We’re pleased to announce the flood emergency responder recipients of this year’s Flood Legacy Bursary.
Learn more about the Flood Legacy Bursary, and sign up for an email reminder to apply!
Kevin MacMillan – Rocky View County
I Have been a firefighter with Rocky View County since 2015, and am also an active member of High River Fire Department and Foothills Fire Department.
I took an ice rescue course with Travis a couple of weeks ago and loved the course. He was an amazing instructor and I learned a lot. I have never taken swiftwater rescue before and have heard Raven’s course is outstanding.
During the 2013 floods, I lived in downtown Calgary just north of the stampede grounds, where I also worked as a carpenter. The morning of the floods I woke up to go in early to help at the grounds. As I rode my bike towards the grounds, I rode through water a couple of feet deep. Police had roads shut down, and people were getting evacuated from their homes.
I rode to the Victoria Park station and stopped on top of the walkway to see Mcleod trail looking like a river. I kept on going into the grounds only to find the barns completely gone. 25th Ave was also under water. By the time I circled back to the main parking lot, I noticed it was starting to go under water, too.
I decided to go home and then had to evacuate my house. I had to stay with a friend for a few days, but then had to go back to work and try and help clean up the mess at the grounds.
I now work with three departments and volunteer with one other. They all have water in their area. I would love to get my swiftwater rescue course so that I can be a better flood emergency responder and pass knowledge on to my fellow firefighters.
Sameer Shakya – High River Fire Department
I am a volunteer firefighter with High River Fire Department. I have been part of the department 2008, initially as a volunteer and now as a volunteer and PPC.
The morning of the flood of 2013, before I went to my full-time work in downtown Calgary, I woke up and went to check the water level on Highwood River. Then I made a call to the fire chief asking if he needed me. He told me to be available, but that I wasn’t needed at that moment.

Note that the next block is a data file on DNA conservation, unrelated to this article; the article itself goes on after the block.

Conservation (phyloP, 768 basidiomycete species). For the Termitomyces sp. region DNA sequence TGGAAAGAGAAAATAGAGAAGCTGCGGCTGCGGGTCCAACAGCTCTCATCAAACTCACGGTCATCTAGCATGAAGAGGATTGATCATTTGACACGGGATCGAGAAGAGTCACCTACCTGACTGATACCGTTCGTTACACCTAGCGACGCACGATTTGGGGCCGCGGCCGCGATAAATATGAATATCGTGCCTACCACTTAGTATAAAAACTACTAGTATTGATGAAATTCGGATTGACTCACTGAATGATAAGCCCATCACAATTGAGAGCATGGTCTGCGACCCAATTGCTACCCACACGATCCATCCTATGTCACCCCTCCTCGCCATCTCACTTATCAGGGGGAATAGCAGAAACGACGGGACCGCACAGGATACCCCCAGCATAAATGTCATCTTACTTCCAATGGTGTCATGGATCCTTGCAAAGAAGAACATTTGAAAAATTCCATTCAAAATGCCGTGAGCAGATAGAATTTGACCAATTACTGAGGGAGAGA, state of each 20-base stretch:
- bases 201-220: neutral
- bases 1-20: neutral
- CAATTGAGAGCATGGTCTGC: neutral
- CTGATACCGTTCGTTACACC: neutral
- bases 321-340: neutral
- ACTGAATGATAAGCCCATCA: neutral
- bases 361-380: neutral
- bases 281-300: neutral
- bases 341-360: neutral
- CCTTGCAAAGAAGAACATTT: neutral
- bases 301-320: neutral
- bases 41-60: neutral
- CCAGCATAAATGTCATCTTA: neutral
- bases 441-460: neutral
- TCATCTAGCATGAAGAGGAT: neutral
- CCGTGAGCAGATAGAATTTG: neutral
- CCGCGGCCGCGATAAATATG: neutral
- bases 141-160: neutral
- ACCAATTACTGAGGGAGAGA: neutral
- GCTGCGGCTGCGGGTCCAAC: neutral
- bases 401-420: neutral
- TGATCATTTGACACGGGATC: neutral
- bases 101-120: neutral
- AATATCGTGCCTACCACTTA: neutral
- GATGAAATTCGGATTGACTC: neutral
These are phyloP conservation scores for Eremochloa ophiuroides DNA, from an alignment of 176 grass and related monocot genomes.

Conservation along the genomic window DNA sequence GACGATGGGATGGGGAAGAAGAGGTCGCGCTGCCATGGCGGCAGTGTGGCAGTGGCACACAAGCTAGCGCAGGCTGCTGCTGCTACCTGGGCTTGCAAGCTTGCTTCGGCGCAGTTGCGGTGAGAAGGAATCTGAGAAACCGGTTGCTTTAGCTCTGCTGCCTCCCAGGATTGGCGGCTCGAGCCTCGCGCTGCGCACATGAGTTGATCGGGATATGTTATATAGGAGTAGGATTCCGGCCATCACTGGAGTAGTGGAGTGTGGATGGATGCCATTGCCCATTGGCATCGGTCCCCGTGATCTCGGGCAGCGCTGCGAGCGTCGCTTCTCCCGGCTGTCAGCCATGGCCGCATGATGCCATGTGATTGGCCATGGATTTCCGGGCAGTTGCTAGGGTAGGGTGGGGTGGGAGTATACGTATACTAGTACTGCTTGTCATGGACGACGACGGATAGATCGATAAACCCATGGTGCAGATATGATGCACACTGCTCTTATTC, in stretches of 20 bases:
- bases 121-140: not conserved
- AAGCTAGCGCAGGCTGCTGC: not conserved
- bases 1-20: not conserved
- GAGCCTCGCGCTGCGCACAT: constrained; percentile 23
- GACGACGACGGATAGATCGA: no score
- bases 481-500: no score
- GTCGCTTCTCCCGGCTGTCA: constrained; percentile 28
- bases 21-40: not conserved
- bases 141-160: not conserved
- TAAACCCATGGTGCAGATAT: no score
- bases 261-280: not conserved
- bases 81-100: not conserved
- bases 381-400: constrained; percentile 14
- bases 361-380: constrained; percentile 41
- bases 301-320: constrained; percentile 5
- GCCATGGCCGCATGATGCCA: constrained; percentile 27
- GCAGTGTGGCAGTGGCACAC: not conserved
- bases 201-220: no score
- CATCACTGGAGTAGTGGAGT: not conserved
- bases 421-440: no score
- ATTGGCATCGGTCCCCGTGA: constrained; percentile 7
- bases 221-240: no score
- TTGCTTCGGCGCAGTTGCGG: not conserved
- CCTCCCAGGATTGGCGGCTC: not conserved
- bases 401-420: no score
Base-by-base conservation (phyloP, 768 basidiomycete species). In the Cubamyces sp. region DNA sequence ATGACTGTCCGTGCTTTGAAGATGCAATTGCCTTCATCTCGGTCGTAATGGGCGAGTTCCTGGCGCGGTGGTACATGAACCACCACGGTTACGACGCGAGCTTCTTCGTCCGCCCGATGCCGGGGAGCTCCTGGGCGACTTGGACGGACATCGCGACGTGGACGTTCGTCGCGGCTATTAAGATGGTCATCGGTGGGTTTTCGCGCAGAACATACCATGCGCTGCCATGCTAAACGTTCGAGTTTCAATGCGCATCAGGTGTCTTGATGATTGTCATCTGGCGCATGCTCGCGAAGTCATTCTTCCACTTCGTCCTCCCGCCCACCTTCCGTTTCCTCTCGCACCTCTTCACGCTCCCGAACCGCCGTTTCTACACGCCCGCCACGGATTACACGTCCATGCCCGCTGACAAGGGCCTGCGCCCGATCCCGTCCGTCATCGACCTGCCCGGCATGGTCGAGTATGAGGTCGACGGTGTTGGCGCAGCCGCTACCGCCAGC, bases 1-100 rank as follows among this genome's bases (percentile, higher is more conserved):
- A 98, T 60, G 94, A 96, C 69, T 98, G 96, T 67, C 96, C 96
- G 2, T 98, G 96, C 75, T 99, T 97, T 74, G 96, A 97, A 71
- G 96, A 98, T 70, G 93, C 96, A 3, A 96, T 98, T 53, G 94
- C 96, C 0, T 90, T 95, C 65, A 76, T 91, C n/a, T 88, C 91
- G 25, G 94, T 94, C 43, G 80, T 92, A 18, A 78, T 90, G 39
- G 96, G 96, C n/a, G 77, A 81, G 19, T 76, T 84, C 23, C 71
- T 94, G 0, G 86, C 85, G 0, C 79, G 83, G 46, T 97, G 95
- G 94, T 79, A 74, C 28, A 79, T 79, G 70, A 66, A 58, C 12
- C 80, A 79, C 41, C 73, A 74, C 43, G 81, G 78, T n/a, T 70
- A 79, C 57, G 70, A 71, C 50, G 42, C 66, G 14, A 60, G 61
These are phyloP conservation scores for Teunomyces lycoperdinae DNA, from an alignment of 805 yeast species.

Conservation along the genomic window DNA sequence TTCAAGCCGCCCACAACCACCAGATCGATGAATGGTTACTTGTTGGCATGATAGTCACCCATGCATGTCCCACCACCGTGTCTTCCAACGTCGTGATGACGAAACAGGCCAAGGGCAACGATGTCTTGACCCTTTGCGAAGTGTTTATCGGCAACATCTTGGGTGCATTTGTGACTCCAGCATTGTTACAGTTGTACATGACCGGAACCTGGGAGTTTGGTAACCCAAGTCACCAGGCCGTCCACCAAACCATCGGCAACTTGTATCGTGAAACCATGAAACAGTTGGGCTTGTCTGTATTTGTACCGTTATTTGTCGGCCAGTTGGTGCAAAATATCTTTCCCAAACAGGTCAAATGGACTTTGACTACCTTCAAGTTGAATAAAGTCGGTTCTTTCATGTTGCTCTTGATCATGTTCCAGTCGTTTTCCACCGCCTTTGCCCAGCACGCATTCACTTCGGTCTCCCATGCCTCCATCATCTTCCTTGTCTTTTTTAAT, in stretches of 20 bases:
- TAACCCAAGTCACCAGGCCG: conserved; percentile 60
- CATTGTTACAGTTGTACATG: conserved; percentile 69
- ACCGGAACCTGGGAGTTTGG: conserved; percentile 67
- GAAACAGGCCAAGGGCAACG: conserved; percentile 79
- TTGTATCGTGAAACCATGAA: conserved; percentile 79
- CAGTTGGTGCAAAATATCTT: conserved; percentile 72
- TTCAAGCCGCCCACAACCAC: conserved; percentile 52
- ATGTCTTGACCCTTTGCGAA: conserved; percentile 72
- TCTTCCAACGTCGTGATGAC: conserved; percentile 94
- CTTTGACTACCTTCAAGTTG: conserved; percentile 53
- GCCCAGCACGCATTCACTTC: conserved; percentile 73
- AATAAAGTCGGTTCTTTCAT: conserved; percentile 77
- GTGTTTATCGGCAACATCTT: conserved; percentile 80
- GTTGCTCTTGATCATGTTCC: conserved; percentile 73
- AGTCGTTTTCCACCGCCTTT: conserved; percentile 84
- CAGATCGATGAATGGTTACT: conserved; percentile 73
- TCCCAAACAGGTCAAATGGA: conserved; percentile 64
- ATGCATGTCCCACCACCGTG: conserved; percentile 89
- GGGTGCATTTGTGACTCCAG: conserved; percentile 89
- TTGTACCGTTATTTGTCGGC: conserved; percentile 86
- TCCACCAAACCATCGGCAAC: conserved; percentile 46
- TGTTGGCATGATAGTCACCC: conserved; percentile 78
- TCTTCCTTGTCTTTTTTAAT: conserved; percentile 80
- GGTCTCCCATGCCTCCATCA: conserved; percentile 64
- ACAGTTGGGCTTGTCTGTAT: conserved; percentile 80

That was around 0500h, so I left for work.
But by approximately 0800h, I got a text from my wife to come back home, as she was getting water in her work (in downtown High River). When I got back to town I rushed to get my son from his daycare, which was full of water about few hours later. After that, I rushed to man one of the command trucks. I didn’t even have time to get my bunker gear from the main hall.
Initially, I was in one of the command trucks just to monitor the NW quadrant of the town, but very quickly the decision was to made evacuate and I found myself driving around announcing the evacuation order. It was a surreal experience as the water levels were rising as I went from block to block, which included the neighbourhood of my son’s daycare. After this it was all just a blur…
… I remember using a front-end loader to rescue people in the front ‘bucket.’ I am so very grateful to the civilian who volunteered his brand new front-end loader…
… I remember not being able to talk to anybody over the radio, as the radio traffic was just insane…
… I remember the feeling of helplessness as I didn’t have the proper flood emergency responder training or the tools (at least for the first few days), while I was stuck in the NW quadrant…
Since then I have had some major life changes but I believe I, as a firefighter and an individual, have been more challenged and persevered.
I thank Raven for providing this opportunity and hope I am a successful candidate for this bursary.